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My good friend has recently confided in me that her relatively young (72 yr old) mom has dementia. Wondering what kind of support is most needed by daughters in the sandwich generation. Any ideas how to best comfort my friend?

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Thank you for reaching out, your friend is very lucky to have you looking out for her. Being a caregiver for anyone is an important job but for someone with memory loss you are not only their caregiver but at times their voice. When looking at ways to comfort your friend, I would encourage you to help her with her own self care. Is there something she enjoys doing for herself? Can you go with her? Can you step in as the caregiver while she takes a break for a few hours? It's a reminder for caregivers to focus on self care, not out of selfishness, but rather a way to ensure strength and stamina to be the caregiver they want to be.
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I am so glad that this answer came. I was at a loss to respond to this, and I suspect others of us were too. Best wishes to you, your friend, and your friend's mother.
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She's so fortunate to have a caring friend. For many caregivers, friends can fall off the radar so just hanging in there for her will be the best gift to her. She'll need time out to decompress. As she goes along, you may be able to help by researching solutions to problems - housekeeping service or online groceries.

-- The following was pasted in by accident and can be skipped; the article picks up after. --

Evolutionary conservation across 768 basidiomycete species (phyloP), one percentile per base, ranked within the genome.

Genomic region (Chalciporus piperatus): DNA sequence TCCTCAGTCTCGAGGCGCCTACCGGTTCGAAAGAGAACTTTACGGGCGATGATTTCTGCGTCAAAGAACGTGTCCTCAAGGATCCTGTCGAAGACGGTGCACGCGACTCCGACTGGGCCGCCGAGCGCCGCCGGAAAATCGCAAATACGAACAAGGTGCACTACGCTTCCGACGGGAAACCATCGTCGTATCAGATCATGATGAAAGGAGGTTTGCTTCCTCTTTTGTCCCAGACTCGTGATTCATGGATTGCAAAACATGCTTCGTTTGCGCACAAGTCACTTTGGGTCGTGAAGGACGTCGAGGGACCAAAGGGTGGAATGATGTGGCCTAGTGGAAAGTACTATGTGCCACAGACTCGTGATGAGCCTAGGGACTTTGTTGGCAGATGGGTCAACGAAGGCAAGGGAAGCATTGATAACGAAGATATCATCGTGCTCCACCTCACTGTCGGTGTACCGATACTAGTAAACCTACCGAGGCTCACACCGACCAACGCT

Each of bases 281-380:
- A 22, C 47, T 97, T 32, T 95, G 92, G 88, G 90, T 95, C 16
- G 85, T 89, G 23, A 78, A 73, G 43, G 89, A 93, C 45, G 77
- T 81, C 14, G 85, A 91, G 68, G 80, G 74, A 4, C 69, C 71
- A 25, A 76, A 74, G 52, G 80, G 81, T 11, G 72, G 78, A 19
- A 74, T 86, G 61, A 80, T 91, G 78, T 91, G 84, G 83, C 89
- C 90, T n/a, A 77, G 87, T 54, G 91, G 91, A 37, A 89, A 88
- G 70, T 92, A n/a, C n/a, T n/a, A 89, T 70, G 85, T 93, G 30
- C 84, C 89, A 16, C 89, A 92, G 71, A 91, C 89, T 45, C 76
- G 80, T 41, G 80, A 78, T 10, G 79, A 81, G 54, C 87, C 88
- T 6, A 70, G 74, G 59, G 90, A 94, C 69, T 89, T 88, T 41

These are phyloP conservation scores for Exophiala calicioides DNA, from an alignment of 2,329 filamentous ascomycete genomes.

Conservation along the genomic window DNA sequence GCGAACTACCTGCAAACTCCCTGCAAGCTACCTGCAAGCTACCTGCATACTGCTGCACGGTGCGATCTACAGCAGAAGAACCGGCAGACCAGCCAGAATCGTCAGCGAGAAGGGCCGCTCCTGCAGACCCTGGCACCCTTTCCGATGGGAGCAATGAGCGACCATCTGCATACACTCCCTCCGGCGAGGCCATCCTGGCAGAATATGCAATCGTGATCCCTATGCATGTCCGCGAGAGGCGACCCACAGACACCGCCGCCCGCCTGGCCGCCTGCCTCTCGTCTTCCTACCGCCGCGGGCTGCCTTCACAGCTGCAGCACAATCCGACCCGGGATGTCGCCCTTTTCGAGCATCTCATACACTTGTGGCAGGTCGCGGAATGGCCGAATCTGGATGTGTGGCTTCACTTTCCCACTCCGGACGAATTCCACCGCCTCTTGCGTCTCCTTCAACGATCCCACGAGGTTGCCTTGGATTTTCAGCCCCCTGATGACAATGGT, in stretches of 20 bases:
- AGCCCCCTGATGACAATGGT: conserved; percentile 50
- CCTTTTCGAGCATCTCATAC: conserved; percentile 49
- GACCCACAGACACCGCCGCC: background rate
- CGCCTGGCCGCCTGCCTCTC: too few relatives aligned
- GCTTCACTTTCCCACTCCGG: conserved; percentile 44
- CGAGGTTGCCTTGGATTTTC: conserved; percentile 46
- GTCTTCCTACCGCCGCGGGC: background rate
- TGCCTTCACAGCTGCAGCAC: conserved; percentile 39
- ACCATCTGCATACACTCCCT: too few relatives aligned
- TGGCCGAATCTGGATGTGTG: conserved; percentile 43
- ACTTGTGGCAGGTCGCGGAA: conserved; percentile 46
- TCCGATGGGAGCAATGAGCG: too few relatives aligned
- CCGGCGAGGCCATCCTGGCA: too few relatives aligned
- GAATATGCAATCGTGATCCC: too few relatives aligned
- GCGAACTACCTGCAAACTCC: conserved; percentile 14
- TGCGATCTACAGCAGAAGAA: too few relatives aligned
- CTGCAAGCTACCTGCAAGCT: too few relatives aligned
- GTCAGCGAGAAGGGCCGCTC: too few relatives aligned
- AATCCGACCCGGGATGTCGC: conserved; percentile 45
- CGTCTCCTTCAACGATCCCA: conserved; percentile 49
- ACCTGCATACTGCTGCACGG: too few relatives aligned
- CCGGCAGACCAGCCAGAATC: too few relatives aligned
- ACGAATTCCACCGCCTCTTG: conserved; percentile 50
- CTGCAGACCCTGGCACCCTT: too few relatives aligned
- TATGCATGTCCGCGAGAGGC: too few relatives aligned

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As the caregiver for my 84 year-old parents (including my mother who has dementia), I am touched that you came to a forum to ask how you can support your friend in the difficult journey she is facing. Caring for a loved one who is not only fading away from memory loss but also undergoing difficult behavior changes is heartbreaking and can become overwhelming as the disease progresses. In my case, the challenges of caring for two dependent parents is emotionally and sometimes physically overwhelming. It's very isolating. One way you can help your friend is to always let her know how important her well-being is to you and to ask her how you can best support her. Sometimes it may be just a shoulder to cry on followed by a loving hug. In later stages, you may be able to help by doing errands or other things for her. Caregivers are often so focused on the needs of the person(s) they care for that they neglect taking care of their own needs and matters Some things on what may become an increasingly lengthy personal "to do" list might be things you can do. You can even offer to do little things like take her car to be washed, get an oil change, etc. Bless you for being such a loving friend!
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